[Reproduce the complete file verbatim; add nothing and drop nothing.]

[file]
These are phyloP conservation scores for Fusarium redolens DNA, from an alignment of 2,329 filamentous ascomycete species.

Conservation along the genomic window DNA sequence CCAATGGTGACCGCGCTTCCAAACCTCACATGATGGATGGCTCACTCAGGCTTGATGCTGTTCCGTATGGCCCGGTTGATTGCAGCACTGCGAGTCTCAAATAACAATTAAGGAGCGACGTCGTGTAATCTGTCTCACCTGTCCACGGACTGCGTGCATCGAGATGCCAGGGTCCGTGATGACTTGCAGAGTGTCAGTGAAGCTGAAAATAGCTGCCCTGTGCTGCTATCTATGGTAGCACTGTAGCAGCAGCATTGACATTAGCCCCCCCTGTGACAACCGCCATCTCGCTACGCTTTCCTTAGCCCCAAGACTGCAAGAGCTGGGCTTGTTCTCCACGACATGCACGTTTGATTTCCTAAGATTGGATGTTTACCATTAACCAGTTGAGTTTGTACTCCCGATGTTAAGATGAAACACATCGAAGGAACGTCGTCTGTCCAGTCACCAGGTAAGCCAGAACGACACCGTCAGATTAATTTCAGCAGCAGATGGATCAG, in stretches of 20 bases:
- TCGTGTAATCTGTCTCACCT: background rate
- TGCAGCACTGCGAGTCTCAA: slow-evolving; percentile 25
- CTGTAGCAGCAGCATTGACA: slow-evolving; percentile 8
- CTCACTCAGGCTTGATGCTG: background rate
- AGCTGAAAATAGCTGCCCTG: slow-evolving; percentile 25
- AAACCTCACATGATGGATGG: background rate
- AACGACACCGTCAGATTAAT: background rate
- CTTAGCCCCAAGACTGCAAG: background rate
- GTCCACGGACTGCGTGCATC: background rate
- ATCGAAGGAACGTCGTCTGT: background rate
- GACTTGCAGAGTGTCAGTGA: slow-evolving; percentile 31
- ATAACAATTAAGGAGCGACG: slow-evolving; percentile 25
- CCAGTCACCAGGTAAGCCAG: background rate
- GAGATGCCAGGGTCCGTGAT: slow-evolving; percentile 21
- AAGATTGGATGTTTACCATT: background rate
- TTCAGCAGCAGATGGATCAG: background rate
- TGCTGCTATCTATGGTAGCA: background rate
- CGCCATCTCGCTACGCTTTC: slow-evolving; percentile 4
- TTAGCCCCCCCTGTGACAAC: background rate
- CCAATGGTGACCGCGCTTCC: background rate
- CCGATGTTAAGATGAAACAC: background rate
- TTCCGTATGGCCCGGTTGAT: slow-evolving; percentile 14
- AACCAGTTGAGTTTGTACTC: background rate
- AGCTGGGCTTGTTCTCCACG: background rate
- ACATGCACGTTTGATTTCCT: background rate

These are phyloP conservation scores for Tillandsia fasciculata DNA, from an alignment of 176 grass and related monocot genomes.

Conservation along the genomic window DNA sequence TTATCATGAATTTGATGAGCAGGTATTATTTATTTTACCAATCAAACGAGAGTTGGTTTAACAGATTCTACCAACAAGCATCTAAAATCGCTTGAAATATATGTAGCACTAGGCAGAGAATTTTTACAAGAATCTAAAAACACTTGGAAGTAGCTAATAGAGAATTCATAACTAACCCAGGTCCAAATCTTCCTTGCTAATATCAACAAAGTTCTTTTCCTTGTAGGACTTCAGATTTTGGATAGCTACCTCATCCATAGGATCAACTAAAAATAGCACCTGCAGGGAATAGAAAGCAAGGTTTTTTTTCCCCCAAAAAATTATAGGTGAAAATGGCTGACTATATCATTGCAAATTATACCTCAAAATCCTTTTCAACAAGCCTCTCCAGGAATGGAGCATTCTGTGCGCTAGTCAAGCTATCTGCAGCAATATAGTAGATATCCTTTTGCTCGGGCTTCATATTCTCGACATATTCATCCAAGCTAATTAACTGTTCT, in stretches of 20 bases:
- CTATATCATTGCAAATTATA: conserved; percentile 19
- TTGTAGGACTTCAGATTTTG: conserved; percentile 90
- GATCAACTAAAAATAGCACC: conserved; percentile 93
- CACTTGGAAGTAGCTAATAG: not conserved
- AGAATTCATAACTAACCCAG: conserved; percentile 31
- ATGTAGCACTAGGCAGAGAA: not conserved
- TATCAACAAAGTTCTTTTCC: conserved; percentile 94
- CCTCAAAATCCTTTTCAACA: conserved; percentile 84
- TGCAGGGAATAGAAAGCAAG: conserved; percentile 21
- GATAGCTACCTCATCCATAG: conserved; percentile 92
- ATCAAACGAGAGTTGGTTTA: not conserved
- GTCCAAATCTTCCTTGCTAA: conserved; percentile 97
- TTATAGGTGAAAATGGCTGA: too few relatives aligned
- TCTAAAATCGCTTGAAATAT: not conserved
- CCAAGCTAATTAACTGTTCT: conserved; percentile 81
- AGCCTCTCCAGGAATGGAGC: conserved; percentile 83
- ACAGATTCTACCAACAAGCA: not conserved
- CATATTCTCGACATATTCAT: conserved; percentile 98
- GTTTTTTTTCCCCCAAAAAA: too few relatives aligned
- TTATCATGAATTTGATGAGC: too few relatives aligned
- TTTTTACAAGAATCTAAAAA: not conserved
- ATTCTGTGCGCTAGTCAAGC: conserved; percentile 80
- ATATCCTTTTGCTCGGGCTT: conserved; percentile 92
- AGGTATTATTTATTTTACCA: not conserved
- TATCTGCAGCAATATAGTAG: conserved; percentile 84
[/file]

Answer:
These are phyloP conservation scores for Fusarium redolens DNA, from an alignment of 2,329 filamentous ascomycete species.

Conservation along the genomic window DNA sequence CCAATGGTGACCGCGCTTCCAAACCTCACATGATGGATGGCTCACTCAGGCTTGATGCTGTTCCGTATGGCCCGGTTGATTGCAGCACTGCGAGTCTCAAATAACAATTAAGGAGCGACGTCGTGTAATCTGTCTCACCTGTCCACGGACTGCGTGCATCGAGATGCCAGGGTCCGTGATGACTTGCAGAGTGTCAGTGAAGCTGAAAATAGCTGCCCTGTGCTGCTATCTATGGTAGCACTGTAGCAGCAGCATTGACATTAGCCCCCCCTGTGACAACCGCCATCTCGCTACGCTTTCCTTAGCCCCAAGACTGCAAGAGCTGGGCTTGTTCTCCACGACATGCACGTTTGATTTCCTAAGATTGGATGTTTACCATTAACCAGTTGAGTTTGTACTCCCGATGTTAAGATGAAACACATCGAAGGAACGTCGTCTGTCCAGTCACCAGGTAAGCCAGAACGACACCGTCAGATTAATTTCAGCAGCAGATGGATCAG, in stretches of 20 bases:
- TCGTGTAATCTGTCTCACCT: background rate
- TGCAGCACTGCGAGTCTCAA: slow-evolving; percentile 25
- CTGTAGCAGCAGCATTGACA: slow-evolving; percentile 8
- CTCACTCAGGCTTGATGCTG: background rate
- AGCTGAAAATAGCTGCCCTG: slow-evolving; percentile 25
- AAACCTCACATGATGGATGG: background rate
- AACGACACCGTCAGATTAAT: background rate
- CTTAGCCCCAAGACTGCAAG: background rate
- GTCCACGGACTGCGTGCATC: background rate
- ATCGAAGGAACGTCGTCTGT: background rate
- GACTTGCAGAGTGTCAGTGA: slow-evolving; percentile 31
- ATAACAATTAAGGAGCGACG: slow-evolving; percentile 25
- CCAGTCACCAGGTAAGCCAG: background rate
- GAGATGCCAGGGTCCGTGAT: slow-evolving; percentile 21
- AAGATTGGATGTTTACCATT: background rate
- TTCAGCAGCAGATGGATCAG: background rate
- TGCTGCTATCTATGGTAGCA: background rate
- CGCCATCTCGCTACGCTTTC: slow-evolving; percentile 4
- TTAGCCCCCCCTGTGACAAC: background rate
- CCAATGGTGACCGCGCTTCC: background rate
- CCGATGTTAAGATGAAACAC: background rate
- TTCCGTATGGCCCGGTTGAT: slow-evolving; percentile 14
- AACCAGTTGAGTTTGTACTC: background rate
- AGCTGGGCTTGTTCTCCACG: background rate
- ACATGCACGTTTGATTTCCT: background rate

These are phyloP conservation scores for Tillandsia fasciculata DNA, from an alignment of 176 grass and related monocot genomes.

Conservation along the genomic window DNA sequence TTATCATGAATTTGATGAGCAGGTATTATTTATTTTACCAATCAAACGAGAGTTGGTTTAACAGATTCTACCAACAAGCATCTAAAATCGCTTGAAATATATGTAGCACTAGGCAGAGAATTTTTACAAGAATCTAAAAACACTTGGAAGTAGCTAATAGAGAATTCATAACTAACCCAGGTCCAAATCTTCCTTGCTAATATCAACAAAGTTCTTTTCCTTGTAGGACTTCAGATTTTGGATAGCTACCTCATCCATAGGATCAACTAAAAATAGCACCTGCAGGGAATAGAAAGCAAGGTTTTTTTTCCCCCAAAAAATTATAGGTGAAAATGGCTGACTATATCATTGCAAATTATACCTCAAAATCCTTTTCAACAAGCCTCTCCAGGAATGGAGCATTCTGTGCGCTAGTCAAGCTATCTGCAGCAATATAGTAGATATCCTTTTGCTCGGGCTTCATATTCTCGACATATTCATCCAAGCTAATTAACTGTTCT, in stretches of 20 bases:
- CTATATCATTGCAAATTATA: conserved; percentile 19
- TTGTAGGACTTCAGATTTTG: conserved; percentile 90
- GATCAACTAAAAATAGCACC: conserved; percentile 93
- CACTTGGAAGTAGCTAATAG: not conserved
- AGAATTCATAACTAACCCAG: conserved; percentile 31
- ATGTAGCACTAGGCAGAGAA: not conserved
- TATCAACAAAGTTCTTTTCC: conserved; percentile 94
- CCTCAAAATCCTTTTCAACA: conserved; percentile 84
- TGCAGGGAATAGAAAGCAAG: conserved; percentile 21
- GATAGCTACCTCATCCATAG: conserved; percentile 92
- ATCAAACGAGAGTTGGTTTA: not conserved
- GTCCAAATCTTCCTTGCTAA: conserved; percentile 97
- TTATAGGTGAAAATGGCTGA: too few relatives aligned
- TCTAAAATCGCTTGAAATAT: not conserved
- CCAAGCTAATTAACTGTTCT: conserved; percentile 81
- AGCCTCTCCAGGAATGGAGC: conserved; percentile 83
- ACAGATTCTACCAACAAGCA: not conserved
- CATATTCTCGACATATTCAT: conserved; percentile 98
- GTTTTTTTTCCCCCAAAAAA: too few relatives aligned
- TTATCATGAATTTGATGAGC: too few relatives aligned
- TTTTTACAAGAATCTAAAAA: not conserved
- ATTCTGTGCGCTAGTCAAGC: conserved; percentile 80
- ATATCCTTTTGCTCGGGCTT: conserved; percentile 92
- AGGTATTATTTATTTTACCA: not conserved
- TATCTGCAGCAATATAGTAG: conserved; percentile 84